Went for a long bike ride a couple of weekends ago to test out my new bicycling shorts with the extra padding to keep my butt from exploding on a bike seat narrow enough to cleave souls in half. I took the road through Maugerville (pronounced Majorville by the locals) and across the Burton Bridge and deep into Burton by the majestic Saint John River.
Getting there was all the fun.
I mean, you never really see a place that you’ve driven through a thousand times until you ride through it on a bike, until you’re right up close to it where you can see the bird shit on the pavement and smell the urine of squirrels. Some people think this is too close to any place and wouldn’t go through it on a bike if you set their asses on fire. But there’s something about the clarity of the scenery details pressed against your entire sensory gamut that blends your past, present and future into a single feeling that overlays the emotional content of everything around you.
Or it could have just been me dying from all that bicycling when I’m in terrible shape.
Or maybe it was just the magic of the place. Maugerville follows the contours of the Saint John River and in the summer and early fall it’s like being transported to an early European pastoral landscape. I’ve seen ancient paintings that could have been set in the bowels of Maugerville. In winter, it’s hell. Hell. But it’s late summer and I’m biking through a taste of ancient pastoral paradise.
A place like this gets you thinking, if for no other reason than to take your mind off the feeling that you’re dying from a neglected body that’s suddenly called upon to do something. I started thinking about my early childhood in Ontario, in and around Toronto. At that time, it wasn’t a long drive from downtown to places very Maugerville-ish. But it wasn’t so much remembering people, events and places as it was a sense of that time, a sense of the feelings I experienced at that time completely disassociated with anything happening then. There was nothing to see, nothing that I could point at and say, “This is what I’m remembering.” It was an amalgamation of the feeling of those times.
It was kind of cool…not knowing exactly what it was I was experiencing, but just experiencing it. And then I saw geese. Multitudes of geese. Geese gathering for the big snow bird thing in swarms, swaths, swatches, gaggles and flocks quietly swimming close to the banks of the river. I passed well over a hundred within a five mile stretch of highway meets riverbank.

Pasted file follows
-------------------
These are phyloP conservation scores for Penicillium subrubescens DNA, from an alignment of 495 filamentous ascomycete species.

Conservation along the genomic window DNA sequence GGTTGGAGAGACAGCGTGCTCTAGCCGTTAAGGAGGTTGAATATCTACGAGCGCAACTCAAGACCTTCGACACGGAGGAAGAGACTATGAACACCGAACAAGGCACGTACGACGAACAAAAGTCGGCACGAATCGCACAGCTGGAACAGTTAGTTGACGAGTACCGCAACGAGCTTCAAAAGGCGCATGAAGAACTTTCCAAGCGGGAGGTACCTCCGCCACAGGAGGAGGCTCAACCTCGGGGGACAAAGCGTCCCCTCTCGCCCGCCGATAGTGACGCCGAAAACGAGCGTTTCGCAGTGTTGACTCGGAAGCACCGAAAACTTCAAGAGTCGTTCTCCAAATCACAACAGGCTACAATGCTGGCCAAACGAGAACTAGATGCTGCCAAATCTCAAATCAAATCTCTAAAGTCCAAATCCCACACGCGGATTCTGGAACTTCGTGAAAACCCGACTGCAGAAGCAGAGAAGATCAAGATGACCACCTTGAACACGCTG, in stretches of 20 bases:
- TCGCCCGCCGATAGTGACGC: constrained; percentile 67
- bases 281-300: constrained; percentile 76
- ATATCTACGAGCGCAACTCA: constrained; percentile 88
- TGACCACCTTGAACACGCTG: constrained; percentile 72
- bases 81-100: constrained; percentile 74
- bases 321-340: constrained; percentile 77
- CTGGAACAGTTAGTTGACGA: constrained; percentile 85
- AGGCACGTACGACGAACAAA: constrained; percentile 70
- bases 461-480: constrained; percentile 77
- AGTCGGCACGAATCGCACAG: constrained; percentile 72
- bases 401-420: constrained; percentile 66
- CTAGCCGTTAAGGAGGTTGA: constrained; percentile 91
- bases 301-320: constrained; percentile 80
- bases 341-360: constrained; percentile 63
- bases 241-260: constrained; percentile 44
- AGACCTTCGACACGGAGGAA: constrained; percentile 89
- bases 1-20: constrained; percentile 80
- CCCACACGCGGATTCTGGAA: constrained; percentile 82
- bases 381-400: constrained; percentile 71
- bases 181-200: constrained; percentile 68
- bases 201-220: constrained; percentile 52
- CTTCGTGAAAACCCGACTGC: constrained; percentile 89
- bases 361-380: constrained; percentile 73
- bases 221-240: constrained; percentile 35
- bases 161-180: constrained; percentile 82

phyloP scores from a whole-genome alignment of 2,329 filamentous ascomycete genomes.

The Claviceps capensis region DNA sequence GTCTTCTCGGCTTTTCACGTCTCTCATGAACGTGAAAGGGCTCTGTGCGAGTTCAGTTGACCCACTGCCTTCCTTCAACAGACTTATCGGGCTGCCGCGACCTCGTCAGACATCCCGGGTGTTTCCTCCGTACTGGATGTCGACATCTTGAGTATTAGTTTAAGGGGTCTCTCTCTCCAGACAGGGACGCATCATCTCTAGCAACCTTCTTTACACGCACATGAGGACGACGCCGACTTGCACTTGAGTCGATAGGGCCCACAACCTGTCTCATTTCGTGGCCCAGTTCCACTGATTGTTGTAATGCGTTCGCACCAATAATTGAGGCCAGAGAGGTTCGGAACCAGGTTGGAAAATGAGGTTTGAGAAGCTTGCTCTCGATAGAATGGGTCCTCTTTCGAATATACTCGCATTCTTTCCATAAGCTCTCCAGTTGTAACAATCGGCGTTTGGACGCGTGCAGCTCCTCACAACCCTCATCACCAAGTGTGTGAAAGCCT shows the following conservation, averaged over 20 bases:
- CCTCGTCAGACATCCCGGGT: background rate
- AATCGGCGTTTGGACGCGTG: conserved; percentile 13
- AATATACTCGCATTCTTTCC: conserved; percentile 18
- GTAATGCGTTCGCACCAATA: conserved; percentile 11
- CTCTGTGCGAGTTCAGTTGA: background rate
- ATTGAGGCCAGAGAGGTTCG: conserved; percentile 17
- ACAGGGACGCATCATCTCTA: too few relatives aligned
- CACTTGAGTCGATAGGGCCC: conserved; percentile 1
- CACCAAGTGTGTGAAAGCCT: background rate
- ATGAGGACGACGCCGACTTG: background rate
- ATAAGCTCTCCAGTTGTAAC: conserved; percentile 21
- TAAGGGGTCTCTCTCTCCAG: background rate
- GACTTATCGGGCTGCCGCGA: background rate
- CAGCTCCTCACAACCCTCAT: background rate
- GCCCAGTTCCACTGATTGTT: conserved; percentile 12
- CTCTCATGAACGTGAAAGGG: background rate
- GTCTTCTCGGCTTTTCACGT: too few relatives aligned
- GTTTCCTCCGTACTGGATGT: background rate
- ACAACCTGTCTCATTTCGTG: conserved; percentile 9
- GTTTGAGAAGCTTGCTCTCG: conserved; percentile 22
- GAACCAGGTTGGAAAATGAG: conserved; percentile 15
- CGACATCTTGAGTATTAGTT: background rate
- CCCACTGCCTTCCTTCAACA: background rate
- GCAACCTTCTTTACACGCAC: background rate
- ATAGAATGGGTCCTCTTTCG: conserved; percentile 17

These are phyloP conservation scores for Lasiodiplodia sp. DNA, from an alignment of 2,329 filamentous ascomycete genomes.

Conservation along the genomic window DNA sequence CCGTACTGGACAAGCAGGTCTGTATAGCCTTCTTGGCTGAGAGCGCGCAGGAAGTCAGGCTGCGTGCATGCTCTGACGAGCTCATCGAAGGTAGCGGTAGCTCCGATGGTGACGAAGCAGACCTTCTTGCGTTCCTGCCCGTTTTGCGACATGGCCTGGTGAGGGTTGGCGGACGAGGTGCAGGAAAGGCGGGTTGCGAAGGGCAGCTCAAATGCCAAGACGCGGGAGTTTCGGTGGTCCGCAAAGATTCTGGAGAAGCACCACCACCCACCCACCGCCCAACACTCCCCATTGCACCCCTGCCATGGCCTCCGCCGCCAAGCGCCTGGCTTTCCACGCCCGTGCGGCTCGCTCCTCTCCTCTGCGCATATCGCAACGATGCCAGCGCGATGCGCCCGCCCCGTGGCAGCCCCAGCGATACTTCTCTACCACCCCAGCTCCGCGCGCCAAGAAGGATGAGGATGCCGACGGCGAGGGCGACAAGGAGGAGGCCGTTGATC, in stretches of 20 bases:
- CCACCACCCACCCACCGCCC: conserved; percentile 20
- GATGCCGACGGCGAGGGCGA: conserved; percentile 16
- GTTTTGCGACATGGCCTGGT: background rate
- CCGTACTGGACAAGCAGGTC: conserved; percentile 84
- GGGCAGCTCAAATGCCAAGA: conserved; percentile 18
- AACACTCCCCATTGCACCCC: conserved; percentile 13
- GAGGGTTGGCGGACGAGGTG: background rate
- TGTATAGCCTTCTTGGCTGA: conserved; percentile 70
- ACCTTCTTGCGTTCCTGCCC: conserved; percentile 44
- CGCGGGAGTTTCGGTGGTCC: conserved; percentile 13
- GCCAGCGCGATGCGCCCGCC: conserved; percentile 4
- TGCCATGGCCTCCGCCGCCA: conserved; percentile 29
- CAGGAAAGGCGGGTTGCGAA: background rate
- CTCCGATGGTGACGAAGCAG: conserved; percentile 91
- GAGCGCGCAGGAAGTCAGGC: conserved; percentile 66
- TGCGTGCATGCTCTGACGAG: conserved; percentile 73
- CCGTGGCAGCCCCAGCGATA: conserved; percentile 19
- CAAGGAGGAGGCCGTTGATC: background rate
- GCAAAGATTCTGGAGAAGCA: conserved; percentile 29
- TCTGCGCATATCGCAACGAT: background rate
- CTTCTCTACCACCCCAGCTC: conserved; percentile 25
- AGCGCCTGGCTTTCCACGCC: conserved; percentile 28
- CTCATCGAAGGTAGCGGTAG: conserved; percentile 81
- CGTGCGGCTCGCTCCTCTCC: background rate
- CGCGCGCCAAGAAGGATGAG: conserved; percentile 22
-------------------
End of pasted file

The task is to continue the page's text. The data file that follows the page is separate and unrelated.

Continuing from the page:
Then, of course, I started thinking about geese and their eerie trip south past deadly predators sending clouds of buckshot into the blue sky. And it occurred to me that life was pretty damned hard for geese. And ducks. Everyone was out to kill them. But then I remembered how good Mandarin Orange Duck tastes and started thinking about something else. And that something else was a splash of sunlight on the river that spread over the surface of the water like liquid silver. There was something about the shimmering brightness of it that evoked a sense of sparkling calm over the water and the land. I stared into it for a few moments trying to grab onto whatever thought it was kick-starting in my head, but all I could think of was how beautiful it was and just live with the beauty of an undefined feeling that wasn’t doing any harm.
Back on the bike, both knees screaming for want of cartilage, I hung onto that feeling of things wavering in the distance of my perspectives, familiar but undefined, flowing under the surface of my days and stringing one day into the next. I had a sense of years past but nothing tied into any particular event or memory. I had a sense of the present as the road passed under my screaming knees. The sun was behind me and the moon ahead of me. Its presence evoked a sense of the future, and there didn’t seem to be anything to worry about. I felt comfortable and I relaxed into the phases of my time.
If you can figure out what that means…please let me know.
An hour into the biking, I could see the Burton Bridge in the distance, its green trusses rising high over the water, epic and otherworldly, like something off the cover of a 50s science fiction magazine.
The sheer, unexpected size of it is enough to catch your breath for an instant… and the fact that it’s suddenly there.
I thought, Oh shit, I have to bike all the way to the top of that thing. But the 560 gears on my Sirrus Disc bike got me to the top without a single heart attack or seizure.
Now…I’ve driven across this bridge a hundred or more times but this was a the first time I’d biked across it…and the effect is so much different than when you have a roof over your head and you’re zipping along at 50 an hour. I guess the first thing that comes to mind is size. It’s big, overwhelming. And complex, a maze of girders and rods, pavement and steel railings.
I had to park the bike on a narrow ledge that serves as a precarious sidewalk and get out my camera. I thought, Why didn’t you bring a tripod? This is perfect for HDR. That’s the acronym for High Dynamite Range in which you take an underexposed image, a properly exposed one and an overexposed one and merge them in Photoshop to get an image with the shadows, highlights and mid tones all equally exposed. But, as it turned out, the single images came out looking a lot like HDR.
I spent about half an hour dodging cars and trucks, motorcycles and skateboards to get a few images that I thought were OK, but it wasn’t long before the dark would be upon me and I didn’t want to bike through the narrow roads deep into Burton by the Saint John with no lights or reflectors anywhere on me…and the pitch dark of a road with no street lights. So I packed up the camera and decided to come back to the Burton Bridge another day to dodge cars and trucks again.